Solar moratorium giving Blandford time to codify regulations

Feb. 12, 2020 | Amy Porter

BLANDFORD – When Blandford passed a one-year moratorium on new ground-mounted solar installations at a Special Town Meeting on Aug. 5 of last year, the planning board said they were being overwhelmed by calls.  

“We needed to catch our breath,” said Richard Barnard, chair of Blandford’s planning board.

He said at the time that the town needed to get their bylaws in order for the new industry, so they did not contradict existing laws. They also needed to look at the difference between a million dollar solar farm versus a household array; between commercial and residential ground-mounted.

Barnard stressed that the planning board is an all-volunteer board, some elected, all unpaid.

Catching up with him in January, Barnard said the review was going well.  He said the town has hired an attorney to work with the planning board and zoning board of appeals to get their bylaws up to date on signage, solar and marijuana.

“They haven’t been revised in several years,” he said.

Recapping the reason for the moratorium, Barnard said they have two large-scale solar arrays about to go online, and two others coming up this year, all of which got in before the moratorium.  A fifth array that was also approved is working out some issues with the Department of Environmental Protection, he said.

“We were getting overwhelmed,” he said.  One of the problems the town was facing, was that the companies were clearing land for the solar arrays.  Barnard said the new bylaws will protect forested land. “The site can’t be all timber, and must have open space.”

Barnard said the bylaw review is going to take time, but the boards are hoping to get a portion of the changes on the Annual Town Meeting in May.  They then plan on another year of bylaw changes.

“We’re working on the solar. Whether we can get it completed or not is another story.”  

Barnard said the bylaws cover all-ground mounted solar. “Private roof installation don’t require a special permit. It all depends on wattage and output. We need to get it fine-tuned and spelled out,” he said.

Barnard also said with just the changes they’ve recommended so far, the next challenge will be to get residents to read them.  He said they hope to have informational meetings for the public before the vote in May.

“They weren’t the only town out there faced with the same issues,” said Eric Weiss, Regional and Municipal Program Manager for the Pioneer Valley Planning Commission, about Blandford. Weiss said during the moratorium, PVPC is helping the town’s planning board and zoning board with new bylaws.

PVPC has also begun a solar working group for area communities under Weiss’ leadership, and is providing technical assistance and bringing together towns challenged by large-scale solar array siting. Blandford, Belchertown, Easthampton, Williamsburg, Wilbraham, Northampton, Hadley, East Longmeadow and Westhampton are some of the communities that have participated to date.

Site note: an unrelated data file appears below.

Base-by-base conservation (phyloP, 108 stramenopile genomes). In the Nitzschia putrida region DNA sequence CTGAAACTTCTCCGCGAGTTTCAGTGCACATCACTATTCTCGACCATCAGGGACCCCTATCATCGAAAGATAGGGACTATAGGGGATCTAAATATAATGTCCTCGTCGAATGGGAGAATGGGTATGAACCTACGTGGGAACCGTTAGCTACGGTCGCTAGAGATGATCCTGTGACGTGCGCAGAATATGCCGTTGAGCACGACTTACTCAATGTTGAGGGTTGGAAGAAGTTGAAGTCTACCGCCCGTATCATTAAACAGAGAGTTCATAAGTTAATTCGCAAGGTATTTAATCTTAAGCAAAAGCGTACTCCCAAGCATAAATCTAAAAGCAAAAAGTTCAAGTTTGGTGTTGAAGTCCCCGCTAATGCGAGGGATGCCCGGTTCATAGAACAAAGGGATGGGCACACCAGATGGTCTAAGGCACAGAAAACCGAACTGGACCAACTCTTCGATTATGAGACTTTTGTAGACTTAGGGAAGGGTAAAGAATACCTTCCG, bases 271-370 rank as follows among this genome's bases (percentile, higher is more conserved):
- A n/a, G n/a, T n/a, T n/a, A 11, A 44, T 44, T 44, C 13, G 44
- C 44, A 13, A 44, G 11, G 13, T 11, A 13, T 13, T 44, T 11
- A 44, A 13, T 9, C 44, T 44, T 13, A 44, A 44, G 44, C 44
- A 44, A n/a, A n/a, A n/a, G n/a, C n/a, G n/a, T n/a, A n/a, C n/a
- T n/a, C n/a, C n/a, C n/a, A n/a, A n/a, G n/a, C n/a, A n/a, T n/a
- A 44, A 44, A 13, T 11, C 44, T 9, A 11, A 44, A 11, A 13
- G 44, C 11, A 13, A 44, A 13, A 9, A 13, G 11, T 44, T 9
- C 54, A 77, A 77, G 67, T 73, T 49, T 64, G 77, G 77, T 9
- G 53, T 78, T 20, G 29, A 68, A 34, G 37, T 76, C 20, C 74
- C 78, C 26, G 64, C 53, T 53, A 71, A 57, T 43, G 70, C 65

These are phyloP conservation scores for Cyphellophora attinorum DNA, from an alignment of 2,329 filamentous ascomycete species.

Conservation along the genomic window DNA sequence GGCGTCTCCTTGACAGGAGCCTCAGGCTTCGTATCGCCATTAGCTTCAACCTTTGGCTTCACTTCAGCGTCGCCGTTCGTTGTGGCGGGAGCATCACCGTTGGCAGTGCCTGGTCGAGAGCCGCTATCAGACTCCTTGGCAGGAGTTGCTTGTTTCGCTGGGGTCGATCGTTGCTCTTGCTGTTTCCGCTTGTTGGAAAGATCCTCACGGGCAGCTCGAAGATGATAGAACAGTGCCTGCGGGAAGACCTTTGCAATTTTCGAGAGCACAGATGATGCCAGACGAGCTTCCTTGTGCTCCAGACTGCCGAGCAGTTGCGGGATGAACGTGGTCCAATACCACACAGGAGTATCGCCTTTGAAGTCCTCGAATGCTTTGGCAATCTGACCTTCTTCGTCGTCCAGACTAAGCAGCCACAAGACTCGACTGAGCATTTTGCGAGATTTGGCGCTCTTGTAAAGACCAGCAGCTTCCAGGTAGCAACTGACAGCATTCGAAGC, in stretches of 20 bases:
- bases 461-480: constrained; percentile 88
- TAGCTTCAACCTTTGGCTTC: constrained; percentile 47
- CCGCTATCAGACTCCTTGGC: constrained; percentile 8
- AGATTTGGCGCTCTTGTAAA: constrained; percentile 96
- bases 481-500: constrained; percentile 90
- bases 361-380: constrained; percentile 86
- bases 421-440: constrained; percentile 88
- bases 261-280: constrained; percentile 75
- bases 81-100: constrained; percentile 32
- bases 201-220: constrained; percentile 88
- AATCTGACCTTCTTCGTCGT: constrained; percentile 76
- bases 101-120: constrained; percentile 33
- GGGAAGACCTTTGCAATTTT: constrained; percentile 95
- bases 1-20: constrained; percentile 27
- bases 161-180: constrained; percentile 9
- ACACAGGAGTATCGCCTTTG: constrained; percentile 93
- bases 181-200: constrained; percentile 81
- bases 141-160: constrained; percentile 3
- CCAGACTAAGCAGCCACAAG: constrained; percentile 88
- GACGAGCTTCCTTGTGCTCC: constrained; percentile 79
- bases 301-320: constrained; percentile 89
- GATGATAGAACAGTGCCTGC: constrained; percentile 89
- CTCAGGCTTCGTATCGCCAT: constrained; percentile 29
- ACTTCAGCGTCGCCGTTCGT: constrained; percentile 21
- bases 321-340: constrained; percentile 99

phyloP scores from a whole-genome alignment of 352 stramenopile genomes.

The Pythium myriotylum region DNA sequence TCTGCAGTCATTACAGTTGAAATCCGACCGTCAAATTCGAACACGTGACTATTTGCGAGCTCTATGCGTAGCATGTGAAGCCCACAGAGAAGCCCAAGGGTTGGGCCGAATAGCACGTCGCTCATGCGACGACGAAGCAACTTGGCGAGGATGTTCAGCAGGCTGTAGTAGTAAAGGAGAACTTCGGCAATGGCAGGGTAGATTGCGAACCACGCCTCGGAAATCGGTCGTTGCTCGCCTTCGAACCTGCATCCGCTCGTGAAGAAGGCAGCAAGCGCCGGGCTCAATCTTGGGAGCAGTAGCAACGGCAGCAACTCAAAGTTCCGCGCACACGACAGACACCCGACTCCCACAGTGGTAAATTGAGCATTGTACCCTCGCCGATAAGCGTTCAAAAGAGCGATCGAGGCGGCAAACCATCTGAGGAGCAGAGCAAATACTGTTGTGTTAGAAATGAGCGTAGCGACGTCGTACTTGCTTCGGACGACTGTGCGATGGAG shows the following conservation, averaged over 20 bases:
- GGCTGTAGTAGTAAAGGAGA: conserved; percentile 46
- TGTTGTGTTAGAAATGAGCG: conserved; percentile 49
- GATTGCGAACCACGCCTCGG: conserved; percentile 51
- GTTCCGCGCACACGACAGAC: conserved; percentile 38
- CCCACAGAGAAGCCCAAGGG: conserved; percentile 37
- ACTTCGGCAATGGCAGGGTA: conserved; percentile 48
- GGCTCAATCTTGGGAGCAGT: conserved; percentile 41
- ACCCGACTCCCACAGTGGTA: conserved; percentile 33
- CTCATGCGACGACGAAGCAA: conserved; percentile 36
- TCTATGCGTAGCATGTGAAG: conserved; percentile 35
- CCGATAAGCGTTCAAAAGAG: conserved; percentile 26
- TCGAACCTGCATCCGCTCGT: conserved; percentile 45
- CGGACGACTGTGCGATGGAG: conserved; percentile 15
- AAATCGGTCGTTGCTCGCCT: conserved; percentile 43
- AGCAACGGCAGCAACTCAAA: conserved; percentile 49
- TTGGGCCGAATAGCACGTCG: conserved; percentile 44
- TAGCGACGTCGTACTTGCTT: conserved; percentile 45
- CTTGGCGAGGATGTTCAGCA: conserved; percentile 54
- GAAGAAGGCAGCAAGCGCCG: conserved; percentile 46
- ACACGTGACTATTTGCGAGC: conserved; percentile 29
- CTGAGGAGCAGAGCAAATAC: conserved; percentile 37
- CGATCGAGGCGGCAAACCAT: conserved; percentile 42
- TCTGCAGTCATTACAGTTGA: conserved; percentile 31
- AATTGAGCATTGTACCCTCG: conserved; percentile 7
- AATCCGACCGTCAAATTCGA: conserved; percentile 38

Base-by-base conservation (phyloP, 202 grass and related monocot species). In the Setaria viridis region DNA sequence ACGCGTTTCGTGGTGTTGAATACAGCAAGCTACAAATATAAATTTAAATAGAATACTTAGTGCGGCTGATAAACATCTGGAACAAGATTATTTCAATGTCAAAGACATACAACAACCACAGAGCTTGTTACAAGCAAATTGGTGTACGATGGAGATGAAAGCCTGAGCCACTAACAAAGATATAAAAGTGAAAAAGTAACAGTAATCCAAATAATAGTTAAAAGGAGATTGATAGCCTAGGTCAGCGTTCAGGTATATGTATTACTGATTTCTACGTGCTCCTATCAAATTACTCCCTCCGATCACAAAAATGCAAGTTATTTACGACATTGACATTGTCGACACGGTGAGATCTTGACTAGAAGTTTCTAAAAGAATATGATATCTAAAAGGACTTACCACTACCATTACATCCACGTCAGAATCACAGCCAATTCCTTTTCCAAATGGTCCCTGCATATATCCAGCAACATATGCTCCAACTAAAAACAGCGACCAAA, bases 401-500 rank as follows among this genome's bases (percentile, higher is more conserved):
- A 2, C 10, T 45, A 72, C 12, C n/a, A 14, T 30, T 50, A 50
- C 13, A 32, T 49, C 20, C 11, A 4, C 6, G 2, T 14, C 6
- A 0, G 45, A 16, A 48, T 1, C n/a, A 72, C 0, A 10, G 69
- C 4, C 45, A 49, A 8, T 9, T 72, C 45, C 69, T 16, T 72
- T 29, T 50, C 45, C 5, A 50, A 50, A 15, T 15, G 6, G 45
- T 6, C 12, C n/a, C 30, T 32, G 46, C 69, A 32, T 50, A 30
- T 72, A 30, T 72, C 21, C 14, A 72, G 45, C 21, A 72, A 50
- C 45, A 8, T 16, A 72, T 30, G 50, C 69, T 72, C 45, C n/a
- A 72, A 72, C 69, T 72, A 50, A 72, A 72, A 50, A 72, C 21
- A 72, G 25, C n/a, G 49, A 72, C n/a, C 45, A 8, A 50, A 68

“We’re bringing towns together,” Weiss said.  Working-group discussions have revolved around challenges and best practices. Weiss said the land available in Western Mass. is attractive to developers, and local regulations are being challenged by large-scale investments.

“These are multi-million investments going in; a totally different animal,” he said.

Weiss said when the state created a new solar incentive program called the Solar Massachusetts Renewable Target (SMART) in September of 2018. It created opportunities for development, and companies looked to site arrays all over the state.

Particularly attractive for investors were the multiple small towns from Worcester on west.  Many of those towns were not prepared for the companies coming in with $5 and $10 million proposals.

Of particular concern to the towns is land use, and the effects on the area.  “It’s great to have solar; we are trying to make energy greener. The SMART program had a great intent, but nobody measured the effects,” Weiss said.

According to Weiss, PVPC is the only organization in Hampshire and Hampden counties that is working on this through its solar working group.  Their goal is to produce model bylaws and protections as a resource for the towns to model.

“It’s really interesting to work together to solve these problems.  I’m happy to facilitate,” Weiss said, adding that the group will continue their work for the next couple of months.

Barnard said he has participated in the solar working group on behalf of Blandford. “We’ve gotten a lot of information from Hadley and Williamsburg about what we needed to do regarding precautions and restrictions,” he said.

Barnard agreed that most towns are facing the same issues. “Eric has pretty good insight. He works with the roundtable, where all the towns get together. I’m glad he does,” he said.

“The moratorium gave us a little breathing room through the winter,” Barnard said.  

Now though, the planning board is getting a lot of calls from companies interested in marijuana cultivation.  Although the town’s marijuana bylaws just went into effect last year, like the solar bylaws, they found out there were problems.  

“My biggest concern is getting the bylaws up to date,” Barnard said, adding, “Marijuana is the next to tackle.”

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